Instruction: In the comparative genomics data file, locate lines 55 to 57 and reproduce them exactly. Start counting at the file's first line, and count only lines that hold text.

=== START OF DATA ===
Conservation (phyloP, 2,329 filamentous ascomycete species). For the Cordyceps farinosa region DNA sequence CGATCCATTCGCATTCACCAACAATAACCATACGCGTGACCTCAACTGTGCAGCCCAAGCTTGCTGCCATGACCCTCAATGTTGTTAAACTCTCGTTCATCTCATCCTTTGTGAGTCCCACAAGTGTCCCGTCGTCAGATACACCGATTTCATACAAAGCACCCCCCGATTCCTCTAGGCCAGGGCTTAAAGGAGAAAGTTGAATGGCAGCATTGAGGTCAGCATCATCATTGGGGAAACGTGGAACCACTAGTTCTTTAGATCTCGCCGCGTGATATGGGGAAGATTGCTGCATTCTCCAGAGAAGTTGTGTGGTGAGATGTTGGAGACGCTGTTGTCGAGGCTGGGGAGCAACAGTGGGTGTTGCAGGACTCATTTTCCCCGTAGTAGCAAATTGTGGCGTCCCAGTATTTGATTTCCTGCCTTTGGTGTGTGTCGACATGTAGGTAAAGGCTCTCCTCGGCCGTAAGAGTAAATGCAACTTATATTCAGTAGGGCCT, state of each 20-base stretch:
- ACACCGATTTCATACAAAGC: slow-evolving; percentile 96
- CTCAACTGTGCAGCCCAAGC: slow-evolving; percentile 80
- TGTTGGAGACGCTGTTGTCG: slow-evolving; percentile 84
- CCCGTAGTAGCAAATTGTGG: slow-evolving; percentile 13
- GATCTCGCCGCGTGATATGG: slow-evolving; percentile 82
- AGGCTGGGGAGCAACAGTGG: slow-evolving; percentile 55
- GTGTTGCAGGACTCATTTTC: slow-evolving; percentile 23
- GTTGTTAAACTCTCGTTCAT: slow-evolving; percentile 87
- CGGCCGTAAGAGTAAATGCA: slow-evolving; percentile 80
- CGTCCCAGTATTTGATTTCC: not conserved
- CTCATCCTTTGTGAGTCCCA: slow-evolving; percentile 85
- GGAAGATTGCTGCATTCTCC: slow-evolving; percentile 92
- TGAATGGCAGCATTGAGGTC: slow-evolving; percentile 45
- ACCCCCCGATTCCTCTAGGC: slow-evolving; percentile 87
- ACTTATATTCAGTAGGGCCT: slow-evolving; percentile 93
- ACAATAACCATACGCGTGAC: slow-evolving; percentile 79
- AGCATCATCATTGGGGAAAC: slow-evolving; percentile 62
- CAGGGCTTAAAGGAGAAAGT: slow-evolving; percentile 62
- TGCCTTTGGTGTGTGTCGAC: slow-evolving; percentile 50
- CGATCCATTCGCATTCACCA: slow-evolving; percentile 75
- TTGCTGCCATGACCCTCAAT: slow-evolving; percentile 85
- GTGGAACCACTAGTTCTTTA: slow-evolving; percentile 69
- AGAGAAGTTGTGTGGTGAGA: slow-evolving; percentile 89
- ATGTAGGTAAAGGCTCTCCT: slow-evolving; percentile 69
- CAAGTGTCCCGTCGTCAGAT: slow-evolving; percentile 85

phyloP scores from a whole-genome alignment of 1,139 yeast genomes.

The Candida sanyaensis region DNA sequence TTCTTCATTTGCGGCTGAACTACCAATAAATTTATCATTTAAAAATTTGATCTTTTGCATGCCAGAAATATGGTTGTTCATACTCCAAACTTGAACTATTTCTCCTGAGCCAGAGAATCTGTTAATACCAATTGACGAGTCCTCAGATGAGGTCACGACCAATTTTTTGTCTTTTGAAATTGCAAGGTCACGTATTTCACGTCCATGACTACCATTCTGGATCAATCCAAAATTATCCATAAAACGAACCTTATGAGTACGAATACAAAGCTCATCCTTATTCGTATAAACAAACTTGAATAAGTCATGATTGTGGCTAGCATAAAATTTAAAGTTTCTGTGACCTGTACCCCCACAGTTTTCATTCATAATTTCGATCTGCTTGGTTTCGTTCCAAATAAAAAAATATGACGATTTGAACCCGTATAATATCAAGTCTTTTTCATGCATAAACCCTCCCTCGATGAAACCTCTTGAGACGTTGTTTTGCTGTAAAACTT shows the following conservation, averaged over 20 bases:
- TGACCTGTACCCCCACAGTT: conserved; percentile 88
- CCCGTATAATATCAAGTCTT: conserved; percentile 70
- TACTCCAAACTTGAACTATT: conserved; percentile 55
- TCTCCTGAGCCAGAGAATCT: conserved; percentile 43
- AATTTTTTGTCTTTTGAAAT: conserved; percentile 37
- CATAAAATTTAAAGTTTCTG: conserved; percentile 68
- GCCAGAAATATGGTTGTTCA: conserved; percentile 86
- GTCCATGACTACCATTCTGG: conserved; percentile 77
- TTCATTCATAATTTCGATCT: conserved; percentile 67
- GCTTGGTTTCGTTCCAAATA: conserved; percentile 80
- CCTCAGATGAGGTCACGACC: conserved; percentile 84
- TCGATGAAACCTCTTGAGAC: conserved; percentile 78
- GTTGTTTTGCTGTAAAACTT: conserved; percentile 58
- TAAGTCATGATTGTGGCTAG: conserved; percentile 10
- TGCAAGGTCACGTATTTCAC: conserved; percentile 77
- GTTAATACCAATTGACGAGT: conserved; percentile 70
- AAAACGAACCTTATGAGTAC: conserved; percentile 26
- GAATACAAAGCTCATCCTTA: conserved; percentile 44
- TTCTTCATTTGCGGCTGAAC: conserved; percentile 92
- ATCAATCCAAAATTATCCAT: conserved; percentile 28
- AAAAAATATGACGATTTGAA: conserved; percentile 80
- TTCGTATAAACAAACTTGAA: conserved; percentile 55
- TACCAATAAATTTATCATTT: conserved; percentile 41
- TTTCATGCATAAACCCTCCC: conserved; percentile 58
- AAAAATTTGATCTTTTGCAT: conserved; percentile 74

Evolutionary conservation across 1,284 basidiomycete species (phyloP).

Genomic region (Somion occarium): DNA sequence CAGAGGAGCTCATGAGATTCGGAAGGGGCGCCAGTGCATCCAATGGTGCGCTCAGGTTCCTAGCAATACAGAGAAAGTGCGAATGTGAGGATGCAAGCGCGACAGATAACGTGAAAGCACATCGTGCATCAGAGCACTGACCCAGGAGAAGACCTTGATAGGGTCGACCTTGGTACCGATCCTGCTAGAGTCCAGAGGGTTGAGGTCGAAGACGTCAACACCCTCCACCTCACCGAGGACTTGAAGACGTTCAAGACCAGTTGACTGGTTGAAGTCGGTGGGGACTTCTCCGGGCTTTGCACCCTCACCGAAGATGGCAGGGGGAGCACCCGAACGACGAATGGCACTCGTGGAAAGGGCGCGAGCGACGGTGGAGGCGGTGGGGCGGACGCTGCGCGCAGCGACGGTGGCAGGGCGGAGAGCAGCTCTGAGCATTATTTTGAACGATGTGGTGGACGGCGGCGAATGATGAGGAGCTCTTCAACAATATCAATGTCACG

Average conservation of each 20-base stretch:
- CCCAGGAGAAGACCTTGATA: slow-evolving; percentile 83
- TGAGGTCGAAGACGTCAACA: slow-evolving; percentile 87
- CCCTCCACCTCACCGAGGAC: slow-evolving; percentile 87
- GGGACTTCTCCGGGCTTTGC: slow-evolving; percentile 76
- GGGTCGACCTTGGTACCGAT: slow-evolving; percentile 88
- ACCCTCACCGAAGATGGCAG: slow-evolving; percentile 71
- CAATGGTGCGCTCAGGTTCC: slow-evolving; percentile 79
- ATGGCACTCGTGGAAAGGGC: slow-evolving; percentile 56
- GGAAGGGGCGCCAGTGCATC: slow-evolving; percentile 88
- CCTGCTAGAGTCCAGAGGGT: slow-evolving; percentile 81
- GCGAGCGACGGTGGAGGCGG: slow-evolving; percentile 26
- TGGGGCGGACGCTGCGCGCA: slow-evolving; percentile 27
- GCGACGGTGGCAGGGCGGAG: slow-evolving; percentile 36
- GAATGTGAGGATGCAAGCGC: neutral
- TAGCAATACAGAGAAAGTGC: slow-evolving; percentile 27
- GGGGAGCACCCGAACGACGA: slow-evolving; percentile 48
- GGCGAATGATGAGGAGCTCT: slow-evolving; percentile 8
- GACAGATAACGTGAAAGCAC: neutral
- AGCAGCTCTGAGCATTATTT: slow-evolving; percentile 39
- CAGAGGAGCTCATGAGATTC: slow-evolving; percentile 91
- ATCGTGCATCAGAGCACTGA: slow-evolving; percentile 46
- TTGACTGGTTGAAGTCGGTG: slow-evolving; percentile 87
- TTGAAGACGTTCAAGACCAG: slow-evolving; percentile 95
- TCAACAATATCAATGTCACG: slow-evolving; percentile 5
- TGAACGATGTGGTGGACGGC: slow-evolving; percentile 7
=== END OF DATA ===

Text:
Genomic region (Somion occarium): DNA sequence CAGAGGAGCTCATGAGATTCGGAAGGGGCGCCAGTGCATCCAATGGTGCGCTCAGGTTCCTAGCAATACAGAGAAAGTGCGAATGTGAGGATGCAAGCGCGACAGATAACGTGAAAGCACATCGTGCATCAGAGCACTGACCCAGGAGAAGACCTTGATAGGGTCGACCTTGGTACCGATCCTGCTAGAGTCCAGAGGGTTGAGGTCGAAGACGTCAACACCCTCCACCTCACCGAGGACTTGAAGACGTTCAAGACCAGTTGACTGGTTGAAGTCGGTGGGGACTTCTCCGGGCTTTGCACCCTCACCGAAGATGGCAGGGGGAGCACCCGAACGACGAATGGCACTCGTGGAAAGGGCGCGAGCGACGGTGGAGGCGGTGGGGCGGACGCTGCGCGCAGCGACGGTGGCAGGGCGGAGAGCAGCTCTGAGCATTATTTTGAACGATGTGGTGGACGGCGGCGAATGATGAGGAGCTCTTCAACAATATCAATGTCACG

Average conservation of each 20-base stretch:
- CCCAGGAGAAGACCTTGATA: slow-evolving; percentile 83